Major US indices recovered from earlier losses to end Thursday on a high note, thanks in no small part to US stimulus efforts finding their way into the domestic jobs market.

The strong late-session comeback coincides with a decline in the VIX volatility index. It was down a massive 6.5% and below the critical level of 20, suggesting a robust late session systematic bid to the S&P500, not necessarily an active investor buy-in.

The big beat on jobless claims certainly helped the view – down 97k to 684k and to their lowest level since the week ended 13 March 2020.

But idiosyncratic factors might be at play – the significant fall was driven by two states – one of which, Illinois, returned to in-classroom learning. Still, perhaps a positive sign of things to come as other states go back to school.

The trend in both continues to head lower but the tone in markets has shifted as of late with commodities having taken a step back. The latest US$1.9 trillion in stimulus now behind us and nothing new really from the Federal Reserve.

In general, there is more in the price now with less economic upside uncertainty ahead, so how markets react to positive data in the coming weeks, especially next weeks payrolls number, will be critical to keeping this ship sailing on an even keel.

Bitcoin lacks the bounce

Chatter about the lack of a bitcoin bounce on the current round of stimulus checks continues at market corners, which goes back to an idea if asset prices have been inflated by stay-at-home (think crypto, art, collectables, NFT).

A re-open could take away some support. Newly printed cash will find its way into NCAA basketball bets and the real economy now that restaurants and Vegas (aka domestic travel) are re-open for business, probably not TSLA or DOGE.

Oil prices drop anew

There was no specific news behind the sharp drop in oil overnight. The Suez Canal blockage’s transitory nature gave way to general nervousness around rising COVID -19 cases in Europe, India, and Brazil.

And with an enduring safe- haven bid under the US dollar continuing to pressure oil prices, eventually, the trap door sprung and triggered a ferocious sell-off.

And while sentiment was thrown an economic lifeline in the form of quickly repairing US job markets, it did provide a soft bid, but the bearish sentiment seemed to be winning out as the bounce was unconvincing.

Given the rush for the door over the past week, there could be some systematic de-risking adding to the momentum as the contango in oil is signalling that we may be entering the beginning of the end of the oil reflation trade as the market starts to price in the “reality check” as opposed to the” stimulus check” with the pandemic surging again around the globe.

Renewed lockdowns in Europe have dampened the immediate outlook for European oil demand. At the same time, UK politicians provided a not-so-subtle reminder it’s far too early to consider flying to the sunny shores of the Mediterranean and disrupting hopes for a rebound in air travel.

Indeed, the reimposition of lockdowns in Europe and the resurgence of COVID-19 in hotspots worldwide does little to improve the prospect of regional travel and leisure sectors.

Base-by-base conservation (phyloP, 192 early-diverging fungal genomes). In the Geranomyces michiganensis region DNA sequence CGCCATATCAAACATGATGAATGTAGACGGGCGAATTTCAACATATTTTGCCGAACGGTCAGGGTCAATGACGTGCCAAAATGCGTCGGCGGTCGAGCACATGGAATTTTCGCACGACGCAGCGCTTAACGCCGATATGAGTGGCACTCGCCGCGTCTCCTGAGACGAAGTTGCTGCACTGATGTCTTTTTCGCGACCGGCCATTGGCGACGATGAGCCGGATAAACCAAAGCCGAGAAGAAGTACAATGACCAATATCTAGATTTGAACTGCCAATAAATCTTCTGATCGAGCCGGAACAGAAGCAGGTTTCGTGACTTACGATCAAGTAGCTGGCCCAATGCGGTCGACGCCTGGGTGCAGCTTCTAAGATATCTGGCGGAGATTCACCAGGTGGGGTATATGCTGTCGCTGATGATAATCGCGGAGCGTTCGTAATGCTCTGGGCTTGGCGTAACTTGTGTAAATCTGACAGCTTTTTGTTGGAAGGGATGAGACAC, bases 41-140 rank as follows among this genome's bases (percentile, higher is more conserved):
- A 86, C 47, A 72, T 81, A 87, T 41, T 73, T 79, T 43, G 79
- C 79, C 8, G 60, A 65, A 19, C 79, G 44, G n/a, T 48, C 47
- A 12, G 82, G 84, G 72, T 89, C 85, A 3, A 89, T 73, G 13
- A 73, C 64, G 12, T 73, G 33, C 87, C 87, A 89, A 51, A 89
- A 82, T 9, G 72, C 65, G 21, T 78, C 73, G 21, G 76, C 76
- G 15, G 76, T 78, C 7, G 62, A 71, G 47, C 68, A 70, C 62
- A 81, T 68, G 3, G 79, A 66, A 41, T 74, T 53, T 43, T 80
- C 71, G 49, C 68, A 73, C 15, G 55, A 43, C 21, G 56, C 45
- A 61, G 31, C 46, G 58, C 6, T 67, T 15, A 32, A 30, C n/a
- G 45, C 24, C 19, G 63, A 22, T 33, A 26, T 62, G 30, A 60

Now even what glimmer of hope there was around summer travel re-opening would be questionable given the new global spread and concerns over the new variant.

Yes, the pattern around European lockdowns has been to fade the fear around the growth implications. Still, the backdrop in past lockdowns included a lot of upside speculation around the upcoming fiscal stimulus.

But now the $1.9 trillion in US stimulus is behind and eye-grabbing headline numbers of $2 trillion, $3 trillion or even $4 trillion for the infrastructure package out there. The uncertainty now is more around how long it will take to deliver and how high taxes may fund the spending.

US dollar gains on robust jobs data

The dollar bulls were rewarded by staying the course and betting on the run of more robust US economic data after the US jobless claims beat expectations.

The Federal Reserve is almost going out of its way to warn the markets it will not step in and somehow control yields. It seems the path of least resistance for the US dollar should be higher as the US economic data improves and yields move tangentially higher.

USDJPY sits comfortably above 109 after BOJ Governor Haruhiko Kuroda’s comments that it was too early to think of exiting accommodative policy, including ETF purchase. While slightly firmer US yields post better than expected jobless claims round out the supporting act.

So far, front end rates remain well-behaved, buying into the lower for longer mantra. But if the data improves and the front end reprices higher again, the dollar gains big. The very moment the market convincingly decides the FED will be on the move in 2022, you don’t want to be short dollars in that scenario.

Strong US dollar weighs on the Ringgit

The latest oil price meltdown and the current dash for dollars (USD) have wholly eroded any glimmer of near-term hope for the ringgit.

Gold a tad softer

Gold is trading a bit softer after robust US economic data pushed the US dollar higher and underpinned US yields overnight.

Market analysis from Stephen Innes, Chief Global Market Strategist at Axi